Delete files and folders recursively in subdirectories

You can do it using following find command:

find /path/to/transfer -mindepth 2 -delete

-mindepth 2 parameter tells find to ignore first two level of directories: searched directory itself, and all files and folders that are directly in it.

-delete parameter just simply tells find to delete all files.

You can always add more parameters (for example -mtime) according to your needs.

A failed answer:

rm -R transfer/user*/.


$ rm -R transfer/user*/.
rm: refusing to remove '.' or '..' directory: skipping 'transfer/user1/.'

Eliminates the contents of all of the users, but leaves empty user* directories. Although the "dot"/"period"/"current directory" won't be removed, it can be used as a starting point for recursive deleting under that location.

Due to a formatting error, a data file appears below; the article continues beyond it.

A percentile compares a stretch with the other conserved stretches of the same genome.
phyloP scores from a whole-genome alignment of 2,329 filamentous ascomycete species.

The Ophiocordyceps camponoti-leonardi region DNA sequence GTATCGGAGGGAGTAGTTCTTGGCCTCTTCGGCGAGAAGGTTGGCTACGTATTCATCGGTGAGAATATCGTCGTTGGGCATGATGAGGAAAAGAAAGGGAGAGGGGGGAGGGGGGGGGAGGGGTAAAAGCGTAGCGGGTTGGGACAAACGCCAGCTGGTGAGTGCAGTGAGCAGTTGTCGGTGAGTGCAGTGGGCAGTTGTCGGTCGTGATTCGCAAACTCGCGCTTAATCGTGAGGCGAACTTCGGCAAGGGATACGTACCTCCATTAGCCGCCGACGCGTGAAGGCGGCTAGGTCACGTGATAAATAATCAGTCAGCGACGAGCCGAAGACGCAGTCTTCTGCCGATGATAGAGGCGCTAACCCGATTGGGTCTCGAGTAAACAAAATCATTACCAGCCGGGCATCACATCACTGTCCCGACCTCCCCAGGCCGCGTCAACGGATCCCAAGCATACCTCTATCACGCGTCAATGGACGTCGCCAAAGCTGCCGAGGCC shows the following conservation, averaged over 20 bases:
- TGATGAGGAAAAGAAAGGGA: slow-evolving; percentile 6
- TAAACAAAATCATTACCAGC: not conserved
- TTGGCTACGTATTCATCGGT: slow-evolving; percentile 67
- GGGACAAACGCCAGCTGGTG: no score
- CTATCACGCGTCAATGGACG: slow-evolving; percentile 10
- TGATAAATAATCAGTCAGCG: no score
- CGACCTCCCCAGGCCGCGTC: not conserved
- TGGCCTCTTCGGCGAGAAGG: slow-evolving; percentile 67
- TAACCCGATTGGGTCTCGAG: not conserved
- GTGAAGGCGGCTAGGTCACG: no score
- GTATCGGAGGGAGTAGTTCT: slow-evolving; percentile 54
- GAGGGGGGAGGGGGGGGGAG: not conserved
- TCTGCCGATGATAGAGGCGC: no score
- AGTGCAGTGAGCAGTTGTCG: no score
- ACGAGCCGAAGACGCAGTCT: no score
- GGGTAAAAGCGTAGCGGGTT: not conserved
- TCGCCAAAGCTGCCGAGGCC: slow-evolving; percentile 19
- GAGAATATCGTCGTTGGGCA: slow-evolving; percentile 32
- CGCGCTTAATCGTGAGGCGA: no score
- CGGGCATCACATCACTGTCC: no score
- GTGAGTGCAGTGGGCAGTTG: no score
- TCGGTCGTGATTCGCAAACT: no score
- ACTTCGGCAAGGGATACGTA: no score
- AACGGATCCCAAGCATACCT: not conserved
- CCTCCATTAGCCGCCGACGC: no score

Update: Unfortunately, I need to retract any recommendation on using this answer. I actually did test this before posting, but upon hearing that it didn't work, I re-tested and it failed. Simply, nothing got deleted. Somehow, my earlier test must have been done incorrectly. I did find a way to handle this, but decided the update was so significantly different that the existing comments of this answer would not match the update well at all, so I posted the other (again, tested) solution as a different answer.